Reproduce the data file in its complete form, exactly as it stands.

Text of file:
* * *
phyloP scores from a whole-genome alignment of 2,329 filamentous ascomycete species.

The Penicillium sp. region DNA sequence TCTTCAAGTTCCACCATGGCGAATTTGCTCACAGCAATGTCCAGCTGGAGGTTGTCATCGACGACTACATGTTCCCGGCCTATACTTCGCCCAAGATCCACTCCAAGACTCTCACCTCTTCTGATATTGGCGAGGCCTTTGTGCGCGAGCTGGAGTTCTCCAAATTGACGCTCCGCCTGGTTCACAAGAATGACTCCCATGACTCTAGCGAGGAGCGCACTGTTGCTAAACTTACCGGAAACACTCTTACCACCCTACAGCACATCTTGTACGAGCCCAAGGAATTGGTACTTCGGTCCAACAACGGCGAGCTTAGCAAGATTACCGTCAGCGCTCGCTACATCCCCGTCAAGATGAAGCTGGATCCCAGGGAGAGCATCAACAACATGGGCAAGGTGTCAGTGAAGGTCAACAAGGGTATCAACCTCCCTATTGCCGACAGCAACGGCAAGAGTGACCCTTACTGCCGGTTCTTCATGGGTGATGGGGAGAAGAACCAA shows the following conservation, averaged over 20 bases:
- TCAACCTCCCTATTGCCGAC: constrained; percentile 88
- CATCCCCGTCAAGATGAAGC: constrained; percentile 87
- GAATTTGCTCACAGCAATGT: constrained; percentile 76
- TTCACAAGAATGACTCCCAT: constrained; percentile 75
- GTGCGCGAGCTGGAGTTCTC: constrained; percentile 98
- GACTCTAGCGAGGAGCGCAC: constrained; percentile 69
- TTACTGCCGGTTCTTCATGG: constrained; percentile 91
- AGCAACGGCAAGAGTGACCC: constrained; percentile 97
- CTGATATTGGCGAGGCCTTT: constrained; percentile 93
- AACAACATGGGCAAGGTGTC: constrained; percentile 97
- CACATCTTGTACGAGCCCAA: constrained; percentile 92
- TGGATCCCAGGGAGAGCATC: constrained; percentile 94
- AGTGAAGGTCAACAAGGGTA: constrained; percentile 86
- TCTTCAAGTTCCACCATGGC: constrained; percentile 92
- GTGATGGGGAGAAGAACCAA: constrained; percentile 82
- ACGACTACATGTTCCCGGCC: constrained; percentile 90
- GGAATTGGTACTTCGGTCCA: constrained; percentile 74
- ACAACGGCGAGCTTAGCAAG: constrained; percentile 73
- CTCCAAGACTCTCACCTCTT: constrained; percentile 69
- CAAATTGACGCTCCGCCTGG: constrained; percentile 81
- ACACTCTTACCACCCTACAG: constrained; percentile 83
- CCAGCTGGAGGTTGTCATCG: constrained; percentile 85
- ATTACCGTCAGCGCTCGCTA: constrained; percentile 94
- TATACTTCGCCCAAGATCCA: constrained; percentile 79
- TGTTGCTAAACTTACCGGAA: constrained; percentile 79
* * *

phyloP scores from a whole-genome alignment of 2,329 filamentous ascomycete species.

The Penicillium sp. region DNA sequence TCTTCAAGTTCCACCATGGCGAATTTGCTCACAGCAATGTCCAGCTGGAGGTTGTCATCGACGACTACATGTTCCCGGCCTATACTTCGCCCAAGATCCACTCCAAGACTCTCACCTCTTCTGATATTGGCGAGGCCTTTGTGCGCGAGCTGGAGTTCTCCAAATTGACGCTCCGCCTGGTTCACAAGAATGACTCCCATGACTCTAGCGAGGAGCGCACTGTTGCTAAACTTACCGGAAACACTCTTACCACCCTACAGCACATCTTGTACGAGCCCAAGGAATTGGTACTTCGGTCCAACAACGGCGAGCTTAGCAAGATTACCGTCAGCGCTCGCTACATCCCCGTCAAGATGAAGCTGGATCCCAGGGAGAGCATCAACAACATGGGCAAGGTGTCAGTGAAGGTCAACAAGGGTATCAACCTCCCTATTGCCGACAGCAACGGCAAGAGTGACCCTTACTGCCGGTTCTTCATGGGTGATGGGGAGAAGAACCAA shows the following conservation, averaged over 20 bases:
- TCAACCTCCCTATTGCCGAC: constrained; percentile 88
- CATCCCCGTCAAGATGAAGC: constrained; percentile 87
- GAATTTGCTCACAGCAATGT: constrained; percentile 76
- TTCACAAGAATGACTCCCAT: constrained; percentile 75
- GTGCGCGAGCTGGAGTTCTC: constrained; percentile 98
- GACTCTAGCGAGGAGCGCAC: constrained; percentile 69
- TTACTGCCGGTTCTTCATGG: constrained; percentile 91
- AGCAACGGCAAGAGTGACCC: constrained; percentile 97
- CTGATATTGGCGAGGCCTTT: constrained; percentile 93
- AACAACATGGGCAAGGTGTC: constrained; percentile 97
- CACATCTTGTACGAGCCCAA: constrained; percentile 92
- TGGATCCCAGGGAGAGCATC: constrained; percentile 94
- AGTGAAGGTCAACAAGGGTA: constrained; percentile 86
- TCTTCAAGTTCCACCATGGC: constrained; percentile 92
- GTGATGGGGAGAAGAACCAA: constrained; percentile 82
- ACGACTACATGTTCCCGGCC: constrained; percentile 90
- GGAATTGGTACTTCGGTCCA: constrained; percentile 74
- ACAACGGCGAGCTTAGCAAG: constrained; percentile 73
- CTCCAAGACTCTCACCTCTT: constrained; percentile 69
- CAAATTGACGCTCCGCCTGG: constrained; percentile 81
- ACACTCTTACCACCCTACAG: constrained; percentile 83
- CCAGCTGGAGGTTGTCATCG: constrained; percentile 85
- ATTACCGTCAGCGCTCGCTA: constrained; percentile 94
- TATACTTCGCCCAAGATCCA: constrained; percentile 79
- TGTTGCTAAACTTACCGGAA: constrained; percentile 79